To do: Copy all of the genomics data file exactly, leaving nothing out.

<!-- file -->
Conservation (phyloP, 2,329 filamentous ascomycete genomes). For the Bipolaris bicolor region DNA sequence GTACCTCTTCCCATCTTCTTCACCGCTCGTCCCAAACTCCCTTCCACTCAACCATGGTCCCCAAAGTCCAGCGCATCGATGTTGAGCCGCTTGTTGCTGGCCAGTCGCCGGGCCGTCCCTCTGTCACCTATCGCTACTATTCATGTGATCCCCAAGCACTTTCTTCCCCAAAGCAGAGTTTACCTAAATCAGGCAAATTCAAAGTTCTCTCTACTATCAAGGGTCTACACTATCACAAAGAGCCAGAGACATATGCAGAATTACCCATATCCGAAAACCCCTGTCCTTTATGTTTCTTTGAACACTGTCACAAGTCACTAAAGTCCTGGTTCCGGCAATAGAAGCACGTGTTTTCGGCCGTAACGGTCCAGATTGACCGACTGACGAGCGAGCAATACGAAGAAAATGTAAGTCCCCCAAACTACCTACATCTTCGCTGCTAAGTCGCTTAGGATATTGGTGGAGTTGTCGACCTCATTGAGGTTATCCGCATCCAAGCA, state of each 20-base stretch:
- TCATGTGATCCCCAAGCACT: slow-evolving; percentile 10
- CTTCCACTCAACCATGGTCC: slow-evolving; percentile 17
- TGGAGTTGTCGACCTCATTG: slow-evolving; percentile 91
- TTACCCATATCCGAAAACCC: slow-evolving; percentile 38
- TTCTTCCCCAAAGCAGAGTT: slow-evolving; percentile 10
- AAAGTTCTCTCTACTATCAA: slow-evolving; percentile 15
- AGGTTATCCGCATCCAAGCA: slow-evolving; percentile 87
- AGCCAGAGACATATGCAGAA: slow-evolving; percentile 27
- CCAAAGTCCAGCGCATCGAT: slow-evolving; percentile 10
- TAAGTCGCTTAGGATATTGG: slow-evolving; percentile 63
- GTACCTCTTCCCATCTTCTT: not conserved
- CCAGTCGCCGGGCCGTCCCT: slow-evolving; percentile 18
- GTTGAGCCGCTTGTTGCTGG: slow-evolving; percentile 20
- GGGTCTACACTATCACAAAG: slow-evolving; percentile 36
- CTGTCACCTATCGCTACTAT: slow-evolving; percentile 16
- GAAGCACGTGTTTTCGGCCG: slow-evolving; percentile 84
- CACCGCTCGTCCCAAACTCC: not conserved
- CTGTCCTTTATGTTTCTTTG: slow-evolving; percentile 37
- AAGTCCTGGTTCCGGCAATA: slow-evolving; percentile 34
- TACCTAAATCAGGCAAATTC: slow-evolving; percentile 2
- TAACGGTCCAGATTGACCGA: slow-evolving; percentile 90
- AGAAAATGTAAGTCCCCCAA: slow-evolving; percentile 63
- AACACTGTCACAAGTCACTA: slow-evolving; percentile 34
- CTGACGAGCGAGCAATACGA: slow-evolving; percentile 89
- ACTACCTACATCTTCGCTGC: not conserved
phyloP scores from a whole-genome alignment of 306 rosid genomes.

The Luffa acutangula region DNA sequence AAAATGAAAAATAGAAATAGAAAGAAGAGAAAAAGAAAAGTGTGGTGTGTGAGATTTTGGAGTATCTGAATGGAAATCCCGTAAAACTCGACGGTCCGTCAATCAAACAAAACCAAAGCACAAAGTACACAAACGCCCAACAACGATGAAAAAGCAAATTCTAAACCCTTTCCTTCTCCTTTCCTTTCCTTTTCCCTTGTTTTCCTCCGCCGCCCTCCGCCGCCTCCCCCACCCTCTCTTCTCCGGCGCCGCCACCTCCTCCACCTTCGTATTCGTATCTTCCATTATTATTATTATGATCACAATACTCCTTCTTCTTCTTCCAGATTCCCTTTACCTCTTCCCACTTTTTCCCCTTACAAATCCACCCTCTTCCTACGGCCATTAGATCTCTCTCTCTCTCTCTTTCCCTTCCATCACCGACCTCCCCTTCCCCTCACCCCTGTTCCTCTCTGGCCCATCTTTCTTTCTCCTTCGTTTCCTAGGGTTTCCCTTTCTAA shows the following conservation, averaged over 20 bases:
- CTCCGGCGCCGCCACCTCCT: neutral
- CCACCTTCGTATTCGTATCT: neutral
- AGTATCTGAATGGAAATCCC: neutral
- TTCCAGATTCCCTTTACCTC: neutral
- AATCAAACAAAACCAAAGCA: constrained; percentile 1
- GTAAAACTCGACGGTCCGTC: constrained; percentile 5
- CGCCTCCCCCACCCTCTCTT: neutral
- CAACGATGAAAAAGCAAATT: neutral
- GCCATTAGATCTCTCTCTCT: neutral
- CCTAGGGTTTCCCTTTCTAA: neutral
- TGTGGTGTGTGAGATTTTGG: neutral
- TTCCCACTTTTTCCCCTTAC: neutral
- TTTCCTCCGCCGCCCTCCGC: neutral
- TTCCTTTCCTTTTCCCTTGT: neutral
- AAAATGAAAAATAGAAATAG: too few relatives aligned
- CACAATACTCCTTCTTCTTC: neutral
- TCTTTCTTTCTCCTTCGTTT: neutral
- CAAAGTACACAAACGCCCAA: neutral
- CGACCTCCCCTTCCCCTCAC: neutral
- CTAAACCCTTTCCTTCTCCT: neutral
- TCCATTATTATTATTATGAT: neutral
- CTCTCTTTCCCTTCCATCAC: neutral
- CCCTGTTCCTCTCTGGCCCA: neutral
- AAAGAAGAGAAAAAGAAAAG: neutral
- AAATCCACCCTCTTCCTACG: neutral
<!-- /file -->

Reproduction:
Conservation (phyloP, 2,329 filamentous ascomycete genomes). For the Bipolaris bicolor region DNA sequence GTACCTCTTCCCATCTTCTTCACCGCTCGTCCCAAACTCCCTTCCACTCAACCATGGTCCCCAAAGTCCAGCGCATCGATGTTGAGCCGCTTGTTGCTGGCCAGTCGCCGGGCCGTCCCTCTGTCACCTATCGCTACTATTCATGTGATCCCCAAGCACTTTCTTCCCCAAAGCAGAGTTTACCTAAATCAGGCAAATTCAAAGTTCTCTCTACTATCAAGGGTCTACACTATCACAAAGAGCCAGAGACATATGCAGAATTACCCATATCCGAAAACCCCTGTCCTTTATGTTTCTTTGAACACTGTCACAAGTCACTAAAGTCCTGGTTCCGGCAATAGAAGCACGTGTTTTCGGCCGTAACGGTCCAGATTGACCGACTGACGAGCGAGCAATACGAAGAAAATGTAAGTCCCCCAAACTACCTACATCTTCGCTGCTAAGTCGCTTAGGATATTGGTGGAGTTGTCGACCTCATTGAGGTTATCCGCATCCAAGCA, state of each 20-base stretch:
- TCATGTGATCCCCAAGCACT: slow-evolving; percentile 10
- CTTCCACTCAACCATGGTCC: slow-evolving; percentile 17
- TGGAGTTGTCGACCTCATTG: slow-evolving; percentile 91
- TTACCCATATCCGAAAACCC: slow-evolving; percentile 38
- TTCTTCCCCAAAGCAGAGTT: slow-evolving; percentile 10
- AAAGTTCTCTCTACTATCAA: slow-evolving; percentile 15
- AGGTTATCCGCATCCAAGCA: slow-evolving; percentile 87
- AGCCAGAGACATATGCAGAA: slow-evolving; percentile 27
- CCAAAGTCCAGCGCATCGAT: slow-evolving; percentile 10
- TAAGTCGCTTAGGATATTGG: slow-evolving; percentile 63
- GTACCTCTTCCCATCTTCTT: not conserved
- CCAGTCGCCGGGCCGTCCCT: slow-evolving; percentile 18
- GTTGAGCCGCTTGTTGCTGG: slow-evolving; percentile 20
- GGGTCTACACTATCACAAAG: slow-evolving; percentile 36
- CTGTCACCTATCGCTACTAT: slow-evolving; percentile 16
- GAAGCACGTGTTTTCGGCCG: slow-evolving; percentile 84
- CACCGCTCGTCCCAAACTCC: not conserved
- CTGTCCTTTATGTTTCTTTG: slow-evolving; percentile 37
- AAGTCCTGGTTCCGGCAATA: slow-evolving; percentile 34
- TACCTAAATCAGGCAAATTC: slow-evolving; percentile 2
- TAACGGTCCAGATTGACCGA: slow-evolving; percentile 90
- AGAAAATGTAAGTCCCCCAA: slow-evolving; percentile 63
- AACACTGTCACAAGTCACTA: slow-evolving; percentile 34
- CTGACGAGCGAGCAATACGA: slow-evolving; percentile 89
- ACTACCTACATCTTCGCTGC: not conserved
phyloP scores from a whole-genome alignment of 306 rosid genomes.

The Luffa acutangula region DNA sequence AAAATGAAAAATAGAAATAGAAAGAAGAGAAAAAGAAAAGTGTGGTGTGTGAGATTTTGGAGTATCTGAATGGAAATCCCGTAAAACTCGACGGTCCGTCAATCAAACAAAACCAAAGCACAAAGTACACAAACGCCCAACAACGATGAAAAAGCAAATTCTAAACCCTTTCCTTCTCCTTTCCTTTCCTTTTCCCTTGTTTTCCTCCGCCGCCCTCCGCCGCCTCCCCCACCCTCTCTTCTCCGGCGCCGCCACCTCCTCCACCTTCGTATTCGTATCTTCCATTATTATTATTATGATCACAATACTCCTTCTTCTTCTTCCAGATTCCCTTTACCTCTTCCCACTTTTTCCCCTTACAAATCCACCCTCTTCCTACGGCCATTAGATCTCTCTCTCTCTCTCTTTCCCTTCCATCACCGACCTCCCCTTCCCCTCACCCCTGTTCCTCTCTGGCCCATCTTTCTTTCTCCTTCGTTTCCTAGGGTTTCCCTTTCTAA shows the following conservation, averaged over 20 bases:
- CTCCGGCGCCGCCACCTCCT: neutral
- CCACCTTCGTATTCGTATCT: neutral
- AGTATCTGAATGGAAATCCC: neutral
- TTCCAGATTCCCTTTACCTC: neutral
- AATCAAACAAAACCAAAGCA: constrained; percentile 1
- GTAAAACTCGACGGTCCGTC: constrained; percentile 5
- CGCCTCCCCCACCCTCTCTT: neutral
- CAACGATGAAAAAGCAAATT: neutral
- GCCATTAGATCTCTCTCTCT: neutral
- CCTAGGGTTTCCCTTTCTAA: neutral
- TGTGGTGTGTGAGATTTTGG: neutral
- TTCCCACTTTTTCCCCTTAC: neutral
- TTTCCTCCGCCGCCCTCCGC: neutral
- TTCCTTTCCTTTTCCCTTGT: neutral
- AAAATGAAAAATAGAAATAG: too few relatives aligned
- CACAATACTCCTTCTTCTTC: neutral
- TCTTTCTTTCTCCTTCGTTT: neutral
- CAAAGTACACAAACGCCCAA: neutral
- CGACCTCCCCTTCCCCTCAC: neutral
- CTAAACCCTTTCCTTCTCCT: neutral
- TCCATTATTATTATTATGAT: neutral
- CTCTCTTTCCCTTCCATCAC: neutral
- CCCTGTTCCTCTCTGGCCCA: neutral
- AAAGAAGAGAAAAAGAAAAG: neutral
- AAATCCACCCTCTTCCTACG: neutral